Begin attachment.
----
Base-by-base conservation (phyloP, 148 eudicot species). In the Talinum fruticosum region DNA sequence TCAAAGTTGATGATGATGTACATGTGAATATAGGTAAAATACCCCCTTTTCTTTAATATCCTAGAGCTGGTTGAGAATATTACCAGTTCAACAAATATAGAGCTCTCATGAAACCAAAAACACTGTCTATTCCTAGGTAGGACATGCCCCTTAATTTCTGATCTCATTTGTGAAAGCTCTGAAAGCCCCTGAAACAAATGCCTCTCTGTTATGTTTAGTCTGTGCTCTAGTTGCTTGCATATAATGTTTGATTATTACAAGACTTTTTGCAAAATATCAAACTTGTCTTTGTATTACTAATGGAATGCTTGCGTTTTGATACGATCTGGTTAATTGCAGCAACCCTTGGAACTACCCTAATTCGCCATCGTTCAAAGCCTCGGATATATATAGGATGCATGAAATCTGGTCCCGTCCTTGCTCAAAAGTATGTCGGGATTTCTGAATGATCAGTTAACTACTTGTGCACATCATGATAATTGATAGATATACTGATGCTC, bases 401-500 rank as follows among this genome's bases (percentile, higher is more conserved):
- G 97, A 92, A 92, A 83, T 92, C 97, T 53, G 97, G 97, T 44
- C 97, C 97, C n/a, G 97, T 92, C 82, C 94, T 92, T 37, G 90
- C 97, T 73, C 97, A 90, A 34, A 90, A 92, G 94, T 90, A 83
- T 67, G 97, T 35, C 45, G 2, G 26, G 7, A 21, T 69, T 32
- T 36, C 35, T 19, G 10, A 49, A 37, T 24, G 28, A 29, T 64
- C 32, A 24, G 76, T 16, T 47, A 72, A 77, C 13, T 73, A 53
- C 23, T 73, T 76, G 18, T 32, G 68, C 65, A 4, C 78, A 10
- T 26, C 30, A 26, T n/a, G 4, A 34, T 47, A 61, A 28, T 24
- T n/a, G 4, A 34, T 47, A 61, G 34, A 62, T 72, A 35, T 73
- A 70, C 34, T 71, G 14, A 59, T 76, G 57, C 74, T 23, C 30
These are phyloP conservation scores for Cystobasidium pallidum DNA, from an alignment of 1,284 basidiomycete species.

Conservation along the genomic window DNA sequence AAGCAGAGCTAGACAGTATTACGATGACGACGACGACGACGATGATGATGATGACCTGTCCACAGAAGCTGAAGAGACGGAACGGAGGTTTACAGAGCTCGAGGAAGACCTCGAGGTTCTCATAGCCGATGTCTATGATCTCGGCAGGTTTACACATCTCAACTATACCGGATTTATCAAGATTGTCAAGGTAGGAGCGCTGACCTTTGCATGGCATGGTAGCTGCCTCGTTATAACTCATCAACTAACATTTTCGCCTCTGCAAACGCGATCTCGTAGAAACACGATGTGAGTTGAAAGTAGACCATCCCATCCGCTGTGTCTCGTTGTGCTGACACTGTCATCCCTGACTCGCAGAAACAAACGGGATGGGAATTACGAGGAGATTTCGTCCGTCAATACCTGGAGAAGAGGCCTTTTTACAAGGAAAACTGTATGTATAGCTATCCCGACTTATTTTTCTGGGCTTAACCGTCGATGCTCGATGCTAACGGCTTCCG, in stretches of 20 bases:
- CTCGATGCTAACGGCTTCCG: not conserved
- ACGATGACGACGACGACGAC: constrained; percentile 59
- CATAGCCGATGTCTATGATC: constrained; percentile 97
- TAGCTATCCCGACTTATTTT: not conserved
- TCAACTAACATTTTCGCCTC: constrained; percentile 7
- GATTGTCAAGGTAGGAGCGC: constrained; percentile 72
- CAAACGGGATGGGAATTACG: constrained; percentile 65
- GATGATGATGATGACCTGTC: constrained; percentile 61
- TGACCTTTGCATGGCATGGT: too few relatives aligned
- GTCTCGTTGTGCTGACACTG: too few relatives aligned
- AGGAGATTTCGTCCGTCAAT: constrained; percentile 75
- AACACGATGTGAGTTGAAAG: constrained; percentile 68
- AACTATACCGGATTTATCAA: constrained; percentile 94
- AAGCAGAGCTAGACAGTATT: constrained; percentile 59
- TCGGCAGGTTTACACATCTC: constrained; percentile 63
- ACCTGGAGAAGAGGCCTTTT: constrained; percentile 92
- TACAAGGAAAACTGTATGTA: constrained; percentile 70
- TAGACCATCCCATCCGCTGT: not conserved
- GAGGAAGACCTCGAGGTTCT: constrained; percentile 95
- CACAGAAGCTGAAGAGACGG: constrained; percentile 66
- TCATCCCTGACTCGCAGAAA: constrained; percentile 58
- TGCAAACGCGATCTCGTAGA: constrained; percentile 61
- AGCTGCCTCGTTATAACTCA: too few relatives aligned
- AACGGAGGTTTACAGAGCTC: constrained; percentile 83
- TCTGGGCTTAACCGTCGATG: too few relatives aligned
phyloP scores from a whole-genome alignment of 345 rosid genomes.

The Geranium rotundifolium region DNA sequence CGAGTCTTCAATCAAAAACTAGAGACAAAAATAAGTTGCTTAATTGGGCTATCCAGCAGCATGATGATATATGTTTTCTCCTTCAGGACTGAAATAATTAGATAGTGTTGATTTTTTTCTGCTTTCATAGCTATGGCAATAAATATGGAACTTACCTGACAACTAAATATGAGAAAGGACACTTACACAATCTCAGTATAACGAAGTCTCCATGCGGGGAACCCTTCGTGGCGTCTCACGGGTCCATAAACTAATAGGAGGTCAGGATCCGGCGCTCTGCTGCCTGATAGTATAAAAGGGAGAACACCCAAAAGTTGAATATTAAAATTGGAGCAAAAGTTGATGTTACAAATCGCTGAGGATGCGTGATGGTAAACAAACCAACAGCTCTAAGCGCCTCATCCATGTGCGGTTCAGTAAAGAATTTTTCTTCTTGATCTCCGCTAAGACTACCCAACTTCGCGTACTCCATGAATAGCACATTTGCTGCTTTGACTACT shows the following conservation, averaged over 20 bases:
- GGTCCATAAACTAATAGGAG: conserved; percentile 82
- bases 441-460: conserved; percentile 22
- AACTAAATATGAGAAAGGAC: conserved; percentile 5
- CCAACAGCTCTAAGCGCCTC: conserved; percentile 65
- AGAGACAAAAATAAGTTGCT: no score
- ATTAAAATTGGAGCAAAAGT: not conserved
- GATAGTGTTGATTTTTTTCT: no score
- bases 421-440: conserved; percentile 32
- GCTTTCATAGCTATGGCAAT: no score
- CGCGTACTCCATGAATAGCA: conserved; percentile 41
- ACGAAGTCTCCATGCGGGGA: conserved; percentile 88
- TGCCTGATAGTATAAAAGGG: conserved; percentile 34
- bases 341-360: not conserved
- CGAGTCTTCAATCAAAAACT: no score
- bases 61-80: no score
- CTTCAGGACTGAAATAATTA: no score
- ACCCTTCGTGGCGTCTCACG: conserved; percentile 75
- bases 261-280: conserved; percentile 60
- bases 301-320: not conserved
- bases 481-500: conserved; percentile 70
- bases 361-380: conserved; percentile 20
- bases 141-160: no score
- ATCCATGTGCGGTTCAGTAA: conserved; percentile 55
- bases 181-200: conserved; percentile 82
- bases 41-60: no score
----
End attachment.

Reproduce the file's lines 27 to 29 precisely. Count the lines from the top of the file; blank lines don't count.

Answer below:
- AAGCAGAGCTAGACAGTATT: constrained; percentile 59
- TCGGCAGGTTTACACATCTC: constrained; percentile 63
- ACCTGGAGAAGAGGCCTTTT: constrained; percentile 92